Experiments support a theory that states galaxies originated in cosmic defects
THE Big Bang theory postulates that a uniform mix of radiation and particles pervaded space immediately after the explosion of dense matter. As the matter cooled, defects appeared in this uniform mix that, cosmologists speculate, led to the formation of galaxies.
In 1976, theoretical physicist Thomas Kibble of Imperial College in London postulated that galaxies formed in many parts of the universe in much the same manner as curds forms in milk or bubbles develop within cooling liquid crystals. Now, two experiments on how some substances change on being cooled have lent a touch of reality to the existence of one of these hypothetical defects: cosmic strings.
In the first experiment, Mark J Bowick, Eric A Schiff and L Chandar from Syracuse University and Ajit M Srivastava from the University of California in Santa Barbara gazed into a cooling liquid crystal and glimpsed structures that looked like threads or strings. They also found that the threads formed at the same rate as predicted in the theory for cosmic strings.
The idea is that a cooling liquid crystal mimics the happenings during the first fraction of a second of the Big Bang. As the liquid crystal cools, it goes through a transition where its rod-like molecules suddenly change from chaos to order. The transition takes place in such a way that separate domains of molecules form.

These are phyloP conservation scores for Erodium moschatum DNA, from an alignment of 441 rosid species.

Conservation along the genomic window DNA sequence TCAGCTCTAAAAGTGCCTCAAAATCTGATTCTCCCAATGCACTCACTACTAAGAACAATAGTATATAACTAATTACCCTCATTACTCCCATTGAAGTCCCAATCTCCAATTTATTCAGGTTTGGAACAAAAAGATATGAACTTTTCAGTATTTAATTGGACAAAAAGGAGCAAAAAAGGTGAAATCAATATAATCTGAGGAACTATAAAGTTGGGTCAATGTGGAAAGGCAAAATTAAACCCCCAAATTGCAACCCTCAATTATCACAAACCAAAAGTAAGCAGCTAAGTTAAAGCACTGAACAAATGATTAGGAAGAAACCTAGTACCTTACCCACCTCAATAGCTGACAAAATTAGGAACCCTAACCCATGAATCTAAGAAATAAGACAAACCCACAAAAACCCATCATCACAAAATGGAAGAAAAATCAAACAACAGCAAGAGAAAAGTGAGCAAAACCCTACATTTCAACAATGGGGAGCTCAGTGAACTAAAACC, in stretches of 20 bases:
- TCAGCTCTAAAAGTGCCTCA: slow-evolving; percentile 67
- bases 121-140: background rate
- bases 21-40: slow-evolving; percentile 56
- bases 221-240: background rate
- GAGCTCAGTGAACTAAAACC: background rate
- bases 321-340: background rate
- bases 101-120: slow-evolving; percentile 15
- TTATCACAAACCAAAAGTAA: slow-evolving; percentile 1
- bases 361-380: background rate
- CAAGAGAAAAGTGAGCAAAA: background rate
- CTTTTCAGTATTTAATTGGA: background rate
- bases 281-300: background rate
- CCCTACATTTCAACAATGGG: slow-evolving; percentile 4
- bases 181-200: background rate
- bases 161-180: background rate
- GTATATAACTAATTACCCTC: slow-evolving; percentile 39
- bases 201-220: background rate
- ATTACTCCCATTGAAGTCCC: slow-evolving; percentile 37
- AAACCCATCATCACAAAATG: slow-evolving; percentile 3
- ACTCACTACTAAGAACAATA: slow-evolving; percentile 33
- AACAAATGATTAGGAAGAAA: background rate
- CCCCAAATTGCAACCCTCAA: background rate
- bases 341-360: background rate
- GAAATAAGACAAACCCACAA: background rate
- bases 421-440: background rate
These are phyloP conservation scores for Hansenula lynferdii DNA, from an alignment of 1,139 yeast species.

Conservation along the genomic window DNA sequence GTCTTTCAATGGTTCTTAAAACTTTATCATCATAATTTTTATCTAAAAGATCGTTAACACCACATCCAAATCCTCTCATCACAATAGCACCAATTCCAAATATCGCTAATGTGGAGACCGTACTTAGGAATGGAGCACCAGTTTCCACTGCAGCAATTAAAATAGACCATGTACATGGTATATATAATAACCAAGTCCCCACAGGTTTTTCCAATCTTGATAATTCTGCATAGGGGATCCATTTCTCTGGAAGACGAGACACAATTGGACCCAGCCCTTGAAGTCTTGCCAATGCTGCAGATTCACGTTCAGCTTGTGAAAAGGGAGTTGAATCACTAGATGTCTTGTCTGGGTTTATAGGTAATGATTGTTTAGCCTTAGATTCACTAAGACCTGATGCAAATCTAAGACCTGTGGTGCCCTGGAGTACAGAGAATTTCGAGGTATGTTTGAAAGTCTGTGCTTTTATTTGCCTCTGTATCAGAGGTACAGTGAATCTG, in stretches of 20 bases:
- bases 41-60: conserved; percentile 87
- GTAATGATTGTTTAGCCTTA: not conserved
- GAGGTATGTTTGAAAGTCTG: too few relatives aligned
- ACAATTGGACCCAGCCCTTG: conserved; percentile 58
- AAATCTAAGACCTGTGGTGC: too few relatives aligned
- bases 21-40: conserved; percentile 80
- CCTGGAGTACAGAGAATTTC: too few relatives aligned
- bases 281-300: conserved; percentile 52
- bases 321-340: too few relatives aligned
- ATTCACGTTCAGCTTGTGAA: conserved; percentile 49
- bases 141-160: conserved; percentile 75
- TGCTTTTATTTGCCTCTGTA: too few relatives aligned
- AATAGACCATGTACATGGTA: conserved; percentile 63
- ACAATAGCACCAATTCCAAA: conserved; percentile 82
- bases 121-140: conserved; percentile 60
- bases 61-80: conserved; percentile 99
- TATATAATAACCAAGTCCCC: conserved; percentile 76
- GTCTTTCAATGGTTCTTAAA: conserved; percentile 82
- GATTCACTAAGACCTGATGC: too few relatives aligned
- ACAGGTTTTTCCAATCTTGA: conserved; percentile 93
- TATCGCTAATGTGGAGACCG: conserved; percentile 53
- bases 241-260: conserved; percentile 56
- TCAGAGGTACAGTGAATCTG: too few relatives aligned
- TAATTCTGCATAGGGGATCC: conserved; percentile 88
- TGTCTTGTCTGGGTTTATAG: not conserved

All the molecules in a domain are aligned in one direction and the molecules in adjacent domains have different orientation. The different domains merge as the crystal cools further and form thread-like "string" defects that are remnant of the disordered phase (Science, Vol 263, No 5149).
Another analogy to the idea of cosmic strings has been provided by P C Hendry and his colleagues at Lancaster University, UK. Say Hendry and his colleagues, "Although the birth of the universe is inaccessible to experimental study, aspects of cosmological theories can, nonetheless, be explored in the laboratory."
They observed the formation of swirls as liquid helium was cooled below a critical temperature. Below this temperature, normal helium is transformed into a superfluid that has unique properties such as frictionless flow (Nature, Vol 368, No 6469). The swirling currents observed can be interpreted as remnants of the disordered earlier phase when helium was an ordinary liquid.
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